For more about the nitty-gritty on the new iMac's performance and internals, keep an eye out for our in-depth review in the coming weeks.

Specs and CPUs
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  • psychobriggsy - Wednesday, May 04, 2011 - link

    I didn't realise that the white iMac that was last sold in 2007 is still your reference point for a 'boring white iMac'. Shiny white case - only the low-end MacBook is white these days. White poop - again, where's the white?

    You've probably got Foxconn components in your computer. If not, then the motherboard and other components was assembled elsewhere under worse conditions. It is only Apple and HP that force Foxconn to provide better working conditions, do checks on employee welfare, and so on.

    Glad you can make your PC look awful like the one in the link.
    Reply
  • Targon - Wednesday, May 04, 2011 - link

    Mac users really need to understand that it is more of a religion than about which is the best. Back in the days of MacOS X vs. Windows XP, there was a fair argument that MacOS X was a better OS, but Windows has come such a long way since then that it is really hard to say that anymore.

    PCs have the advantage that we can mix and match parts, order replacements from all over, and UPGRADE our machines by doing a simple CPU swap in many cases. It is far easier for even a casual user to upgrade a video card or add memory on a PC, and while most people will not do that, it is nice that it can be done fairly comfortably by users with only a little bit of guidance, if they even need it.

    Macs come out of the box easier, but in general are not really better at this point, and there comes a point of stagnation that Apple has already hit in terms of improvements. Seriously, MacOS X, no matter what, is still MacOS X. In the same way that people were crying that they had to finally move away from Windows XP and go to Windows 7 and they couldn't handle the change in UI, what will happen if/when Apple finally releases a new OS? Will Apple users be able to cope with ANY change at this point?
    Reply
  • alent1234 - Wednesday, May 04, 2011 - link

    who cares? Mac's retain their value so well that you can sell one every year and buy a new one and it will cost you less than most PC DIY upgrades. Reply
  • Tamz_msc - Wednesday, May 04, 2011 - link

    Another stupid comment from someone who has no idea of what he's talking about.
    You can overhaul your system(CPU, GPU, HDD, RAM etc) and still it will cost half that of a new iMac.
    Reply
  • PeteH - Wednesday, May 04, 2011 - link

    I think his point is that if you can sell your old Mac for more than half its original cost you come out ahead. Reply
  • Tamz_msc - Wednesday, May 04, 2011 - link

    I guess Mac users will never understand the the efforts needed to make a PC look like the one I linked. You're blinded by fanboyism to understand such things.FYI I have an Intel CPU which are made in Malaysia, and an Intel motherboard which is made in China, and they're nearing four and a half years of usage without a single problem. Reply
  • Wizzdo - Wednesday, May 04, 2011 - link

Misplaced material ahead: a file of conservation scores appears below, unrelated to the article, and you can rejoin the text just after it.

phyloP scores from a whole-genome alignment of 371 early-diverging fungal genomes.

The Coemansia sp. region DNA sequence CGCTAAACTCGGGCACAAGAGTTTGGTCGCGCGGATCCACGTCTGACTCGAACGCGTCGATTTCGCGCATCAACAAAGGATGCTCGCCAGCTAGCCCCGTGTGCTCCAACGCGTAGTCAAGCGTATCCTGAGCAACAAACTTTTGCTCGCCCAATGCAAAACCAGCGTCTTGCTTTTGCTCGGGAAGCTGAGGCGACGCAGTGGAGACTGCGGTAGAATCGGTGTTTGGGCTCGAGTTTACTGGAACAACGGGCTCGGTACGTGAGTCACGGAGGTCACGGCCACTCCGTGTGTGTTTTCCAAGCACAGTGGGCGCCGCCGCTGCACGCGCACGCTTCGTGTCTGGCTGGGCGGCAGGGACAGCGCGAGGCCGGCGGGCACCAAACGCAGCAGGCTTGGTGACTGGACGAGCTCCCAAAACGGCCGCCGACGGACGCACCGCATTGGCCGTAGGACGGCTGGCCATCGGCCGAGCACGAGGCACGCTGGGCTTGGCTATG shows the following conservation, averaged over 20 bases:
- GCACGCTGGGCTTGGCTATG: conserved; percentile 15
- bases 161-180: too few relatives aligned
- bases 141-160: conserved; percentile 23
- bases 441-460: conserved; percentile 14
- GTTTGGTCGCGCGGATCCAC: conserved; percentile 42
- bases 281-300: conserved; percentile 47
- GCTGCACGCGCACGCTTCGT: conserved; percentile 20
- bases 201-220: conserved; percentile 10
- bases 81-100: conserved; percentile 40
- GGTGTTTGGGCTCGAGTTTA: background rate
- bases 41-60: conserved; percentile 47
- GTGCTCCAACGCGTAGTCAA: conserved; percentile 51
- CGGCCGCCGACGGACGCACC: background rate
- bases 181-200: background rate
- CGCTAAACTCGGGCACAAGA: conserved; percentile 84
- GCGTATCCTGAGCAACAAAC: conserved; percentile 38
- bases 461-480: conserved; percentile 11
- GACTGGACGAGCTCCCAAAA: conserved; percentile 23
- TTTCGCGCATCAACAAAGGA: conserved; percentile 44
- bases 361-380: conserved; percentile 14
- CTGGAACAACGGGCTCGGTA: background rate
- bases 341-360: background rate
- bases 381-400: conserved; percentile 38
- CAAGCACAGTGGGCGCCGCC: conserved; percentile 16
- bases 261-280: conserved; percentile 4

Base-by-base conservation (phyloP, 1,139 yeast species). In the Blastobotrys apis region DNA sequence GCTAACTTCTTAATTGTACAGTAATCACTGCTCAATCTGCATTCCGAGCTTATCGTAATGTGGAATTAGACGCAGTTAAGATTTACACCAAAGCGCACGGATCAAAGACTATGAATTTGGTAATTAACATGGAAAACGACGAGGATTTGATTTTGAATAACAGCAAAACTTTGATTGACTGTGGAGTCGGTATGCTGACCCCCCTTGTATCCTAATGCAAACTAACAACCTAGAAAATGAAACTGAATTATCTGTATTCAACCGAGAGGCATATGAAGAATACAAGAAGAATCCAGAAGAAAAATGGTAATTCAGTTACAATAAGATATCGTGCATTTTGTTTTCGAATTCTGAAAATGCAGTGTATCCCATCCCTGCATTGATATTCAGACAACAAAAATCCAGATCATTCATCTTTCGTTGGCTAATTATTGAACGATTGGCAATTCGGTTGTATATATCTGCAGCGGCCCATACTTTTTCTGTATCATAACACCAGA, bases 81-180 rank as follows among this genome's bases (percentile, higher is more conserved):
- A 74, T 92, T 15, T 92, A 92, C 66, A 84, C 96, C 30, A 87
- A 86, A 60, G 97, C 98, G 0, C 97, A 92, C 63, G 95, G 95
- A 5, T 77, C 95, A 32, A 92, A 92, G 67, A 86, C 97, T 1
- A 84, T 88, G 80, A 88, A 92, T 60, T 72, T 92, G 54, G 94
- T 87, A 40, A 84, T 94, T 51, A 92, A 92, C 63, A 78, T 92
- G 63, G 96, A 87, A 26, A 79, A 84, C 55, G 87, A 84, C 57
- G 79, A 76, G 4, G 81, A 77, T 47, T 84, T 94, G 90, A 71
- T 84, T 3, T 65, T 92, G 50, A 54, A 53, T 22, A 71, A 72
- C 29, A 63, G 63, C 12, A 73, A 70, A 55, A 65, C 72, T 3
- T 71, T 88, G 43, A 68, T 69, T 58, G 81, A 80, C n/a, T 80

So many PC users seem to have such a narrow view. Myself, as a developer and serviceman, I use Windows (because I have to due to legacy and saturation) and OS X "intensively" on a daily basis. I have 3 hand built PCs sitting right here in front of me. PC guys seem to think its rocket science to toss together a motherboard, ram, drive, power supply, fans and case and plug-it in the wall. Even the simplest application I've written is 10 times more involved.

    I know the statistics first hand and it is rare that I will recommend the Windows\obsoletePCbyTheTimeYouGetItHome to most users as I know the pain they are typically in for. And the results speak for themselves - happy users ALL of them. Not a single virus call. "Problems", if any, that can be solved within minutes over the phone.

    I could go on and on. PC users (and much of the world) see face value only (ugly as that face may be ;) and that's what they argue about. There is SO MUCH more to the user experience than a bucket full of bolts. If you use your computer daily and don't enjoy mucking around then Macs are the best value by a country mile for countless reasons.
    Reply
  • araczynski - Wednesday, May 04, 2011 - link

    apple isn't about selling hardware/specs, its about selling an image, the hardware just has to be sufficient to maintain that image. Reply
  • darwinosx - Wednesday, May 04, 2011 - link

    Really?
    A display worth $1000 by itself.
    Much faster Sandy Bridge Procs.
    Thunderbolt which is dramatically faster and more useful than eSata and USB 3.0 which are dead technologies.
    4 GB of ram is more than enough for most and memory is cheap.
    Much faster gpu.
    Reply
  • Sam Spade - Tuesday, May 03, 2011 - link

    Does this mean triple monitor? Finally Apple has caught on with the times. I still hate the idea of an all-0in-one as you just can't upgrade it at all in any way shape or form other than adding more RAM, but 3 monitors may make this relevant again, at last for graphic designers who don't really need a ton of power (Maya and Autocad guys run the fuck away). Reply